To the surprise of absolutely no one, the Congress passed the bailout bill, now renamed a “rescue” act. Mind you, they did not do this easily. At first, they rejected the idea. Apparently, the original bill was far too stingy to the rich, so the Congress had to sweeten the deal by giving them another $100B in tax breaks, subsidies, and other earmarks. Nevertheless, the $800B package would actually be worth it if, as the candidates claim, it would really cure our financial hangover.

But it won't.

Or not for long. Congress has given $700B in booze to the Wall Street alcoholics; it will make them feel better for a bit, but it will cure neither their disease nor the country's illness. For a while, they will make loans. But the same underlying causes of the crises will quickly overtake the market once again and we will be right back were we started, only $700B further in debt. Or rather, more than a trillion further in debt, because we have already spent $350B+ in previous bailouts, none of which seemed to work very well; AIG, for example, has already burned through $61B of their $85B package and it is no closer to being stabilized. This is how collapses work: everything done to fix the problem makes the problem worse, because the real problem is not understood.

What is the real problem, the real cause of the crises? First, let us talk about the apparent cause, which isn't the real cause but only the symptom of a deeper cause. Nevertheless, any good doctor starts his diagnoses with the symptoms. And the obvious symptom that we see is the so-called subprime mortgage mess. Yes, it truly is a mess, a sizable mess. But is it sizable enough to be causing this problem by itself? There are, perhaps, $1.4T in outstanding subprime loans (out of a total mortgage market of perhaps $11T), of which 20% are likely to go into foreclosure. But let us say that twice that, or 40%, goes into the tank. That would still only amount to $560B in losses, even if every penny is lost, which of course it isn't. This is insufficient to explain the need for a trillion in bailouts.

But on top of the subprime loans, Wall Street built a vast pyramid of speculative bets, called “derivatives.” The loans were packaged into Mortgage Backed Securities and sold to investors; good loans were mixed with bad ones. But the presence of the bad loans undermines the whole package and makes it difficult to price. But the rot doesn't stop there. The mortgage bonds were “hedged” with complex instruments such as Credit Default Swaps, by which speculators are able to place bets on the direction of the markets. How big is this derivatives market? No one really knows, since it is completely unregulated and even unregistered. But there are at least $600T of nominal values in derivatives. By comparison, the GDP of the entire planet only comes to some $50T. Granted, the amounts at risk are far lower than the nominal values, less than 1%, but this is still a very large number. Huge amounts of money was lent to make these bets, and when the underlying security (the subprime loan) went bad, the whole structure collapses.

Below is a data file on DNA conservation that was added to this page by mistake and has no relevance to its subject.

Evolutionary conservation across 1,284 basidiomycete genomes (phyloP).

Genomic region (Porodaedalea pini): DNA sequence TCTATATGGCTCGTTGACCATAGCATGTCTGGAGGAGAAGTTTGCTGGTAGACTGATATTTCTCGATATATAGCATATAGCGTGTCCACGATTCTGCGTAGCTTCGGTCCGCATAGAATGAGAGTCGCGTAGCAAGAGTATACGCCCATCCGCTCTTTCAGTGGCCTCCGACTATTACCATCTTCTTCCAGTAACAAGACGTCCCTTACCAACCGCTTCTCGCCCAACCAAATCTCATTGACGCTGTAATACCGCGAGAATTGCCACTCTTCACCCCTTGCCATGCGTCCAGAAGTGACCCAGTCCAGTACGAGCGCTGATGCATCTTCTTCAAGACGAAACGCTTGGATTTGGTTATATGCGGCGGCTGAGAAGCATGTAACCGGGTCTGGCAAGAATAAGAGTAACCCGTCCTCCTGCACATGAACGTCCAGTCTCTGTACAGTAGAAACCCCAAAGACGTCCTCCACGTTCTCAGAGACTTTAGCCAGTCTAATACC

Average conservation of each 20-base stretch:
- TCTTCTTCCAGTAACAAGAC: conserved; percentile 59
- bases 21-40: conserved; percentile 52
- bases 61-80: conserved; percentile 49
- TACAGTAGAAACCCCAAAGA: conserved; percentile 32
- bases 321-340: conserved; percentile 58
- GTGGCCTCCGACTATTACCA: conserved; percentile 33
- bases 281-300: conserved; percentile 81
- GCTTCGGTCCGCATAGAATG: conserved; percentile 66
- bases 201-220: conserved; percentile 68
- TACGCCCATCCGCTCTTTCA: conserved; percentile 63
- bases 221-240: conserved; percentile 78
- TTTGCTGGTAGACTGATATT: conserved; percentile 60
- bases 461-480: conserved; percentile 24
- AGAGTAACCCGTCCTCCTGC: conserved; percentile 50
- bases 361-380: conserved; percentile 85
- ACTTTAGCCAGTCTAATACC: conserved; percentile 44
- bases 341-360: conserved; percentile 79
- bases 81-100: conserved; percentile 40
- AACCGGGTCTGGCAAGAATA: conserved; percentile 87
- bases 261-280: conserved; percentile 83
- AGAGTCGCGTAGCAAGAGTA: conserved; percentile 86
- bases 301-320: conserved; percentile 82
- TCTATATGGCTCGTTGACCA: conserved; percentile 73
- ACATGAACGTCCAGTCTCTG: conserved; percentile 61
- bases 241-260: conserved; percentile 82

This gives us a good view of the immediate problem. However, if we stop our analysis there, we will miss the deeper and more pervasive cause. For now we have to ask, “Why did the banks and others make so many speculative loans?” These are, after all, intelligent and well-educated folks. Why make such absurd subprime loans in the first place, and why “double-down” on those loans with such complex speculative instruments? To blame it all on greed would be to miss the real point, to miss the deep predicament in which the bankers find themselves. Why did they make all these bad loans?

The answer is simple: “They have to. They have no other choice.”

Banks must lend money to stay in business. Ideally, they lend money for productive purposes, money to expand production and provide jobs, goods, and services to the economy. Second best is lending money to finance consumption. But suppose there is not enough productive uses for all the money. Suppose people do not have good enough jobs for the banks to finance consumption. The banks must still lend, productive capacity or not. In these circumstances, the banks must turn to speculators to absorb the excess lending capacity. They must lend or die, and if no one has a productive use for the funds, they must turn to non-productive uses.

Speculation is non-productive. True, a person can get very rich by speculation and many do. But in a speculative bet, one man's gains are measured precisely by another's losses; there is no net gain to the economy. You can get rich at the race track only because others got a little poorer; for every winning bet there are dozens of losers. But at least the race track track adds a real value—entertainment—to the economy. The derivatives add nothing.

Here is the Great Economic Truth that bankers and economists have forgotten: A nation grows wealthy only by producing things. Only through its farms, fisheries, forests, factories, and mines can real wealth be produced. Everything else, insurance, banking, education, housing, armies, government, churches, entertainment, etc., must live off the wealth produced in the fields, forests, factories, fisheries and mines of a nation. Without these, there can be no original wealth to support all of the other things.